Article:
The Supreme Court obliges the Spanish state to return the 1,350 million to the banks that financed the compensation to the former concessionaire of the Castor Escal UGS project. Santander, Caixabank and Bankia appealed to the contentious-administrative chamber after the Spanish government rejected, due to administrative silence, the claim filed to collect the loan. Payments by consumers had been suspended when the Constitutional Court overturned much of the Royal Decree accepting the resignation of the ACS subsidiary and establishing compensation. Despite the meaning of the ruling, the Supreme Court is questioning the “pact” between the PP government, Enagás and the banks to pay compensation to the ex-concessionaire almost immediately.
In a 60-page sentence, the fifth section of the Supreme Court’s Contentious-Administrative Chamber attempts to answer the “peculiarities” of a case it considers complex. The final conclusion, with a ruling that considers “partially” the appeal of the banks is that the Spanish state, as owner of the gas system, will have to take charge of returning the nearly 1,351 million euros they lent for pay the indemnity – 51% assumed by Banco Santander, 34% by Caixabank and 15% by Bankia -. This figure includes the annuities already collected from 2016 and that the claiming financial institutions had to return to the gas system to make effective the ruling of the Constitutional of the end of 2017 as a result of the appeals presented by the employer Cecot and the Generalitat.
They were about 370 million euros, 195 of which were paid by ACS, 32 Enagás and the rest of the banks. A resource that the Spanish government of the PSOE refused to return to consumers, who had paid them with the payment of their gas bills, and incorporated them into the accounts of the gas system. However, the Supreme Court does not accept the claim of 3.7 million for the costs inherent in the assignment process, nor the percentage of 3.97% per annum on the part of the loan – close to 1,310 million – that was pending repayment before the declaration of unconstitutionality, as a cost of opportunity of the initial investment not recovered, that is to say, the profits that would have obtained allocating the resources to other projects.
According to the ruling, the consequence of all this emanates from the same legislative architecture that the then government of Mariano Rajoy used to build the royal decree of compensation of 1.35 billion euros, which Pérez collected before 35 days . “Another alternative would be to accept the pernicious possibility of generating an area of immunity from responsibility of the public authorities, which would run into constitutional provisions,” warns the text, without going any further.
Enagas is excluded from the dispute
The Supreme Court states that before approving the controversial royal decree law 13/2014, Rajoy’s executive forged a previous “pact” on four sides, together with the banks, the former concessionaire Escal UGS and Enagás.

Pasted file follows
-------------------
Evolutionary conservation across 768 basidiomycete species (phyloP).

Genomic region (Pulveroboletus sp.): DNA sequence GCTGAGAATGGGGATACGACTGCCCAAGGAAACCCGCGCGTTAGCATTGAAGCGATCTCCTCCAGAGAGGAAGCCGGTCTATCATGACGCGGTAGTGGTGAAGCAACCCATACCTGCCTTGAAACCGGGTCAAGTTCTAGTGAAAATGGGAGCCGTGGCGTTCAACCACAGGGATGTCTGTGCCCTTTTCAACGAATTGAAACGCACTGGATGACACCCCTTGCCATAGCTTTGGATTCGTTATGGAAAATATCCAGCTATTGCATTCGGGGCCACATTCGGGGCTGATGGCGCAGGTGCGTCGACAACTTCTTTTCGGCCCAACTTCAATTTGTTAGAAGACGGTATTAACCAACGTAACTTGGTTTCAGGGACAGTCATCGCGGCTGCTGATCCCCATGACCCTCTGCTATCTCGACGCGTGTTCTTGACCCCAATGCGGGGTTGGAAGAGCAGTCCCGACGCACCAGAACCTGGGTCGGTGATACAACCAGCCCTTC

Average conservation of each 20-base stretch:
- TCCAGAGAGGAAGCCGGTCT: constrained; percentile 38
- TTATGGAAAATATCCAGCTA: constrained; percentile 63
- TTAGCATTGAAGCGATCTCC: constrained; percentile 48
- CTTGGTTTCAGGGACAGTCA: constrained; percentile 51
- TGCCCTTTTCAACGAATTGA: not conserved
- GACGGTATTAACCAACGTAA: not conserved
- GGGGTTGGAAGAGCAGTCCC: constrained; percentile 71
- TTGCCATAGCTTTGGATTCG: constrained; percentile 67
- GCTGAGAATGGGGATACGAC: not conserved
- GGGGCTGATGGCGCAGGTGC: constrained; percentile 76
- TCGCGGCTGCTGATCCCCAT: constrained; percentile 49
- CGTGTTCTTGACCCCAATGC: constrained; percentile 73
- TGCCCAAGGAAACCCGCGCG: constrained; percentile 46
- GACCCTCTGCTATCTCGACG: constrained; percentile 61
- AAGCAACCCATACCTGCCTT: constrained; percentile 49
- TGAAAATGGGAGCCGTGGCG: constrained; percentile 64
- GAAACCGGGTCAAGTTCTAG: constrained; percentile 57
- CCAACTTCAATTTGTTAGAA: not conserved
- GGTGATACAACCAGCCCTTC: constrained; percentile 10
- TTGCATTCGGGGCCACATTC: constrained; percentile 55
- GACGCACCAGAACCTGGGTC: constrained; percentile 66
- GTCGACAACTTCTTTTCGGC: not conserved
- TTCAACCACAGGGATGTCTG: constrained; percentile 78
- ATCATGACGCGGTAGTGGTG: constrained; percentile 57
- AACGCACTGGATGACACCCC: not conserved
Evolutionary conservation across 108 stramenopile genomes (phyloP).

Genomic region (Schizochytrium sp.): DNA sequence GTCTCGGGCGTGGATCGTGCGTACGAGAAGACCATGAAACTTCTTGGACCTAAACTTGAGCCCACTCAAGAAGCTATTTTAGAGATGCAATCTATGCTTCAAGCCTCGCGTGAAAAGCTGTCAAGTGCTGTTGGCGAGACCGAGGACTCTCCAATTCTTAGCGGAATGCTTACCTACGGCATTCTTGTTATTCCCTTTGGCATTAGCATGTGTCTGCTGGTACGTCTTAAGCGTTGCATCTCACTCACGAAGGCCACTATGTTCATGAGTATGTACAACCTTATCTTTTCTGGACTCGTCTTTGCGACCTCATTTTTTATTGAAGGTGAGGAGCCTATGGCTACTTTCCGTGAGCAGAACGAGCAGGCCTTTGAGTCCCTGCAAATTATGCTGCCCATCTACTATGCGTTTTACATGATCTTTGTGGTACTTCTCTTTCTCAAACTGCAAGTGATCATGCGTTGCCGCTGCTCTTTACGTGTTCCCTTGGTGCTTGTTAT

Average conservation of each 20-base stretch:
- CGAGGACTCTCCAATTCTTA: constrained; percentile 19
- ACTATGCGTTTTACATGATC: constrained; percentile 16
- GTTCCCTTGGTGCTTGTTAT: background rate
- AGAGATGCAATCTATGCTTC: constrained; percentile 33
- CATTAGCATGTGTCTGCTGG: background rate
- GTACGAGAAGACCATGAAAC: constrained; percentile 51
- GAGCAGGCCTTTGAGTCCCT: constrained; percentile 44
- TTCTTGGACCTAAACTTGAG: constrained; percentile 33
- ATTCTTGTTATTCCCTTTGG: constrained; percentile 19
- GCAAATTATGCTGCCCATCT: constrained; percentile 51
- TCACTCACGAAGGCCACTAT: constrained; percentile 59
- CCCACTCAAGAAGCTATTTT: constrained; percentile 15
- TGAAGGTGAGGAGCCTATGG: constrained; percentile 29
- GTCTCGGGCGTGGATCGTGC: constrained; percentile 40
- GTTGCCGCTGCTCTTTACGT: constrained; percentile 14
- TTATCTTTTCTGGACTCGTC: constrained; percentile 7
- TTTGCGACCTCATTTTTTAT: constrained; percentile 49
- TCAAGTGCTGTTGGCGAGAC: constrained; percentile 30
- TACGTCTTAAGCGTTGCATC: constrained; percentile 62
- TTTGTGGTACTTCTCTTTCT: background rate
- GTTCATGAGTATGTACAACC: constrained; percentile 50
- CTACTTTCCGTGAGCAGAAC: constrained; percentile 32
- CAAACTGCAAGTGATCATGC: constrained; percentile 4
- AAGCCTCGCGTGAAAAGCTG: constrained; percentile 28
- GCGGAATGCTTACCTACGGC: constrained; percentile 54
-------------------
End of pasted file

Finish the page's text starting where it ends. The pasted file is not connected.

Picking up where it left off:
The latter, as the manager of the rights of the gas system, sold the collection rights to the banks for 30 years and, according to this agreement, by which it assumed the management of the facilities – a concept for which it was recognized more than 50 million euros-, was exempt from any future liability. To the point that Enagás herself, to the surprise of the magistrates themselves, is limited to participating in an “atypical” way in this contentious-administrative only by reaffirming her exclusion from the procedure. The immediate payment made by the banks on the same day they assume these rights would corroborate this pact. The fact that the payment mechanism embodied in the royal decree was just declared unconstitutional would not exempt the state from attending to the banks’ claim, according to the ruling.
During the proceedings, the State Attorney – who agreed to return the compensation in 30 years but with a minimum reduction of 70% – stated that there was no state responsibility for the fact that no specific administrative activity had been challenged on the operation, from the approach that, in this case, that the origin of the responsibility was the contract of cession between Enagás and the banks and not the unconstitutionality of the norm. In a dense and extensive legal disquisition, the Supreme Court argues that the royal decree in question had a “self-applicable” character: of direct application between the rule and its effects to the citizenry without administrative activity by the means that can be challenged. In the case of the Beaver’s compensation, he states, “the obligations are maintained – the payment of Escal’s compensation – but the nullity of the right is declared” that compensates them. He argues, however, that the impossibility of not challenging them in advance would mean that the declaration of unconstitutionality would generate a “compensable injury” through “patrimonial liability.”